A former partner at a New Jersey broker-dealer has been arrested and charged with participating in an insider trading scheme that the U.S. Attorney’s Office said netted him $3.4 million in illegal profits.

Christopher Matthaei, 44, of Breille, N.J., was arrested yesterday and charged with one count of securities fraud and one count of securities fraud conspiracy after the DOJ said he gained confidential inside information from a close friend at a Toronto-based asset manager about mergers involving special-purpose acquisition companies, or SPACs.

According to the government’s complaint, Matthaei led and managed an events-driven group at his broker-dealer, a group he created in or around 2010 “and which evaluated, among other things, corporate mergers and acquisitions. In that role, Matthaei’s responsibilities included managing client relationships, business development, and sales trading.”

The complaint did not name his firm, though according to the Financial Industry Regulatory Authority’s BrokerCheck page, a Christopher Jacob Matthaei worked at Red Bank, N.J. firm Elevation LLC from 2010 to 2022 and is no longer registered with Finra.

Matthaei’s co-conspirator was not named and not charged by the New Jersey District Attorney’s Office in its complaint. But he was identified as Sean Wygovsky in a parallel action by the Securities and Exchange Commission and named as a defendant in the SEC's civil suit.

Wygovsky was arrested in Austin, Texas, in 2021 and charged with engaging in a multi-million dollar front-running scheme by the U.S. Attorney’s Office for the Southern District of New York. (Front-running involves trading ahead of large orders that are not yet public ahead of other market participants.)

News sources identified Wygovsky’s employer as Toronto firm Polar Asset Management. In September 2021, a $4.3 million money judgment was entered against Wygovsky for one of the counts.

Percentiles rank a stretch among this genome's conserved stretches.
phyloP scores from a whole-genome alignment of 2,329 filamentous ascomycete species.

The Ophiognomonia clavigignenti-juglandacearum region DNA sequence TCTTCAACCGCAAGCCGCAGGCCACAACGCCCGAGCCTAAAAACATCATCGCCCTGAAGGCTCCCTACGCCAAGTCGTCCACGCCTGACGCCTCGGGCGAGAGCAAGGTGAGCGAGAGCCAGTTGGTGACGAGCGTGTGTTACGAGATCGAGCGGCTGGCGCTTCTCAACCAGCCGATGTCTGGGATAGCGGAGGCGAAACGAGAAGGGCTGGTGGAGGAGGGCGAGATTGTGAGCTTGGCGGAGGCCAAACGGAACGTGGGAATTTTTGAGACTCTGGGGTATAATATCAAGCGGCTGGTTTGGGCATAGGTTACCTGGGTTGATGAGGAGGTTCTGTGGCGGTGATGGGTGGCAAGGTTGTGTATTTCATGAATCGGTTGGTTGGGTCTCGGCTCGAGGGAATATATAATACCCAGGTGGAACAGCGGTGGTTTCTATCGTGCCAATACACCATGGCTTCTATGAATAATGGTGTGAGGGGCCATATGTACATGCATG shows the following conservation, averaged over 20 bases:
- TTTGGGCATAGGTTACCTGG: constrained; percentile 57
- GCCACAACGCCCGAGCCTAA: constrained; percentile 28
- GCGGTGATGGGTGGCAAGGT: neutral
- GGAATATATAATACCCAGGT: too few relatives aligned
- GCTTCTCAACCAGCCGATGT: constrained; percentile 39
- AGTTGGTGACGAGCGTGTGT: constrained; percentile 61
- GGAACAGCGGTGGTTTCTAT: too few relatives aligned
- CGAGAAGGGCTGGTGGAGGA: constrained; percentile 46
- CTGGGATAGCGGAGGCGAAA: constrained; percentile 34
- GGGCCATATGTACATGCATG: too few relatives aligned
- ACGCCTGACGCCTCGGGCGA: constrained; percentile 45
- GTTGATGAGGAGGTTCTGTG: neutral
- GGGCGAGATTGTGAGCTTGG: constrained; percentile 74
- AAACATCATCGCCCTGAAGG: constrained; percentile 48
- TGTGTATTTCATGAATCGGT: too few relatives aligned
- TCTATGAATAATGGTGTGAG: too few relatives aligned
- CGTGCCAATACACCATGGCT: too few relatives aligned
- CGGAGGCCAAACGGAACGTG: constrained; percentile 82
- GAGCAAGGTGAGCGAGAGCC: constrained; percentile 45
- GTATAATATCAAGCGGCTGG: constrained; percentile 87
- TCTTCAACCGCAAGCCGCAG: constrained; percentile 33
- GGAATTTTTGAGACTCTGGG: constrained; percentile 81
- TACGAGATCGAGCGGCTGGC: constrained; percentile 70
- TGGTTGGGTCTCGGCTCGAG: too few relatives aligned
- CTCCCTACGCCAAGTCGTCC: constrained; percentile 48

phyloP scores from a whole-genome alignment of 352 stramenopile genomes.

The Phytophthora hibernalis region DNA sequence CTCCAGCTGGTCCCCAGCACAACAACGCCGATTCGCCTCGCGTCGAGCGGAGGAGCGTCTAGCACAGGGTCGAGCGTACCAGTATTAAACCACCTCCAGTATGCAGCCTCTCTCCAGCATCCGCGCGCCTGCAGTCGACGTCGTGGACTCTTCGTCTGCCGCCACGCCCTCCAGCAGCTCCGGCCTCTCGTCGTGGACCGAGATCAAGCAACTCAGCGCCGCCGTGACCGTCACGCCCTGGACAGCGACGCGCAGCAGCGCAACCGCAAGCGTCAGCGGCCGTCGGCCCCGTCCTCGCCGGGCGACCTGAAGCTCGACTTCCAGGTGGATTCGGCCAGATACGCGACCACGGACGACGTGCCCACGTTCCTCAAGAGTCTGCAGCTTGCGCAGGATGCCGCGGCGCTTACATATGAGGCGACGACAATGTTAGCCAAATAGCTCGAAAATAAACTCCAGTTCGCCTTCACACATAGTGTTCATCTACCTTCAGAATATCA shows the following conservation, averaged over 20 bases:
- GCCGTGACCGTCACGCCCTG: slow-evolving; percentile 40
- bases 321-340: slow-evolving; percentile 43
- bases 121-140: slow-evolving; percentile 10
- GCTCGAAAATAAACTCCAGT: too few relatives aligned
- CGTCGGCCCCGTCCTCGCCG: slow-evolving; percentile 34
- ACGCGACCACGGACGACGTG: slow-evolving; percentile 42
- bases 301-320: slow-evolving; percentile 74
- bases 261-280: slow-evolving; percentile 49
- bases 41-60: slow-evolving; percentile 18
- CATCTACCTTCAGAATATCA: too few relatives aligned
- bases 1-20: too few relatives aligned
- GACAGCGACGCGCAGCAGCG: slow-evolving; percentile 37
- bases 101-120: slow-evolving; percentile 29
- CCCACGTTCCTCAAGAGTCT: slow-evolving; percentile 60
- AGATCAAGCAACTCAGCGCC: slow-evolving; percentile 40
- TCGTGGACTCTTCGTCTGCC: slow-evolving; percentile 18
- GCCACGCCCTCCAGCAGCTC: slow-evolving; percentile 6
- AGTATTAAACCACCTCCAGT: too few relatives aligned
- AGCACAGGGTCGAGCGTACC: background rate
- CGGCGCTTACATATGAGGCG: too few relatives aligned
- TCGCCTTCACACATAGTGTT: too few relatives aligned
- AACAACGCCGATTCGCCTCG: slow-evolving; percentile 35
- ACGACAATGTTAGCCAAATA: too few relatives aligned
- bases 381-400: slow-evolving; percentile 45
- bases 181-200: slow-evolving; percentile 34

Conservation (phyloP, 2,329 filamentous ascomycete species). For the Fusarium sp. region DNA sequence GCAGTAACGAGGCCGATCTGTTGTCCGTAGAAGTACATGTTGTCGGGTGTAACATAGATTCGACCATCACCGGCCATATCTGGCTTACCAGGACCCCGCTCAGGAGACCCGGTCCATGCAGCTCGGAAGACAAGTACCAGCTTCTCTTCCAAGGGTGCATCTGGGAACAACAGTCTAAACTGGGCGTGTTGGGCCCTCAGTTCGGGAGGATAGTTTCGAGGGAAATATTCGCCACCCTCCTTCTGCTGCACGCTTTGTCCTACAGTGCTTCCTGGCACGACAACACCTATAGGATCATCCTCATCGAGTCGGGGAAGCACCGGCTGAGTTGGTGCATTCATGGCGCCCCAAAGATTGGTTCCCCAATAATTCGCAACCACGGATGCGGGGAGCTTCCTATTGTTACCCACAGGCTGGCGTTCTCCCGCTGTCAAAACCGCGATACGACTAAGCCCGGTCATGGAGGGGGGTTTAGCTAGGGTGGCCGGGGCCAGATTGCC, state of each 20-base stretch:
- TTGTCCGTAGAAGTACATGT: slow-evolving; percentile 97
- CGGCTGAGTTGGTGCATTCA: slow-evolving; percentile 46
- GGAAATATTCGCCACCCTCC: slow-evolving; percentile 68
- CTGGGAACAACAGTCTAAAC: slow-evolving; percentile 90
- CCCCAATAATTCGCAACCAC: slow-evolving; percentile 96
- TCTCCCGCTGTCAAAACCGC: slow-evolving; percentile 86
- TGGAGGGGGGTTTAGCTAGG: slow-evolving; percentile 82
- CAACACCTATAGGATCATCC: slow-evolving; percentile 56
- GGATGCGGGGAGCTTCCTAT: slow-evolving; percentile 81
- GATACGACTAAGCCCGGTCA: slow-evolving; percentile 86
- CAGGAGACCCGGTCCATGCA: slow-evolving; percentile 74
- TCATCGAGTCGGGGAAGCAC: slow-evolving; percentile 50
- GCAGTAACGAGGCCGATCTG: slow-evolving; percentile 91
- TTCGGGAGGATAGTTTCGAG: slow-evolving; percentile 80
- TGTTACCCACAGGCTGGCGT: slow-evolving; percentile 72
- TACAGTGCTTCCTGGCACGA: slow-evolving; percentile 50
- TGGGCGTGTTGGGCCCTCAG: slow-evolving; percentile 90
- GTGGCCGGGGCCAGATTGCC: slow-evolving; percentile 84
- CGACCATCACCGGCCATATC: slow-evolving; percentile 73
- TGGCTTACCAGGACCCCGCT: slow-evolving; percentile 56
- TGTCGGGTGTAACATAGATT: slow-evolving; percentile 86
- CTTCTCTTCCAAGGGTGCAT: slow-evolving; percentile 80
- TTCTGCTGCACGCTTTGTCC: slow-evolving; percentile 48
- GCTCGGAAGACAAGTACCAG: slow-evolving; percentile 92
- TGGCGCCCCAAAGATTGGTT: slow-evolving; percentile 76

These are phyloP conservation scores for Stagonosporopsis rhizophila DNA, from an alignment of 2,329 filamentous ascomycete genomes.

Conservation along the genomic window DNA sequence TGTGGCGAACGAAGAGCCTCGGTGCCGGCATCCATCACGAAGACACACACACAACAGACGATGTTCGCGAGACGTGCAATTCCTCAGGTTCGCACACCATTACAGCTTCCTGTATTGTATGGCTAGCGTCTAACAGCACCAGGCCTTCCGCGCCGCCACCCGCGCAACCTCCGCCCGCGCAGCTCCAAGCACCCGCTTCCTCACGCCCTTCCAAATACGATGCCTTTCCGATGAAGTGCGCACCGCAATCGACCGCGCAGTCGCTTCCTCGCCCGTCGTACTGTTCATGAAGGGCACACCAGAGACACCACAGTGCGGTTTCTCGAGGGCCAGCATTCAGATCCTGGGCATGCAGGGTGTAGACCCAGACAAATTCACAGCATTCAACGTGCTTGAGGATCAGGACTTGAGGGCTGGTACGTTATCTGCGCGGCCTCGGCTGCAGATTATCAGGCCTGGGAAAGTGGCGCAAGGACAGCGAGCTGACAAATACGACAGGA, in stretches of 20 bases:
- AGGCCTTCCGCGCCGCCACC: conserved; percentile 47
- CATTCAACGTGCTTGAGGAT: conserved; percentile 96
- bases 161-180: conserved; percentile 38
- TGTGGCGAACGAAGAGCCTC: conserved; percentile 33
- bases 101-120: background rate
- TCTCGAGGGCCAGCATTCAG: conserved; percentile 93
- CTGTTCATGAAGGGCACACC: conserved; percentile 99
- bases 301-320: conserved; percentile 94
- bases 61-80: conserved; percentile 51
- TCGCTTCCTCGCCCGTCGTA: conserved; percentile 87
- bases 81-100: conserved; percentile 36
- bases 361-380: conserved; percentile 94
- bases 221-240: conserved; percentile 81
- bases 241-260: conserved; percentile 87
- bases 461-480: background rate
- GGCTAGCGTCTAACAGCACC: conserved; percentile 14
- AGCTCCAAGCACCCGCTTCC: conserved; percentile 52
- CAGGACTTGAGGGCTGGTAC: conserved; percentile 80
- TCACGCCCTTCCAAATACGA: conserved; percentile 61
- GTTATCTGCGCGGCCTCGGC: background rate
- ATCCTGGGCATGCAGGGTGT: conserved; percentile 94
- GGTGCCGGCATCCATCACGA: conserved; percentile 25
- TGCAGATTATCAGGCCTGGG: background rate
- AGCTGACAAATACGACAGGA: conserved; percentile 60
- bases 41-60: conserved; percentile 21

According to the SEC, “From May 2020 until April 2021, Wygovsky … tipped Matthaei material nonpublic information in advance of at least seven merger announcements involving [SPACs]. Wygovsky learned material nonpublic information about SPAC mergers through his employment at the asset manager, which was involved in financing transactions for the mergers. The information Wygovsky provided to Matthaei concerning SPAC mergers was confidential and Wygovsky had an explicit duty to [the] asset manager not to share it with Matthaei.”

The SEC claimed that Wygovsky tipped Matthaei information. To avoid detection, the agency said he sent communications through Telegram, an encrypted messaging application, because it could not be monitored by Polar or Elevation.

The non-public information derived from SPACs seeking “PIPE financing” from Wygovsky’s asset management firm, (“PIPE” means “private investment in a non-public entity.”). This revealed companies’ non-public plans to acquire or merge with others.

“Those SPACs were placed on the asset management firm’s restricted list, meaning that the firm’s employees were prohibited from buying or selling the SPACs’ securities, either personally or via another person or third party,” the DOJ said.

The criminal complaint adds that even though Matthaei’s co-conspirator knew about the trading restrictions, he shared the non-public information with Matthaei anyway, knowing Matthaei would trade in these SPACs.

After receiving the non-public information, the DOJ’s complaint said, “Matthaei purchased the SPACs’ securities using his personal brokerage accounts, and he profited from those trades after the securities increased in price following the public announcement of, or Bloomberg news reports discussing, their respective acquisition or mergers.”

The scheme resulted in Matthaei raking in more than $3 million in illegal trading profits, the DOJ said.

“In June 2020, Matthaei paid for a private plane and extended trip with the co-coconspirator and their families to a luxury resort on the island of St. Barth, where they continued to engage in the insider trading scheme,” the Department of Justice said.

U.S. Attorney Philip R. Sellinger announced Matthaei’s arrest on Thursday.

The securities fraud count carries a maximum penalty of 20 years in prison and a $5 million fine, the DOJ said, and the securities fraud conspiracy count carries a maximum potential penalty of five years in prison and a $250,000 fine, or twice the gross amount of gain or loss from the offense, whichever is greatest.

The government’s complaint was filed in the United States District Court for the District of New Jersey.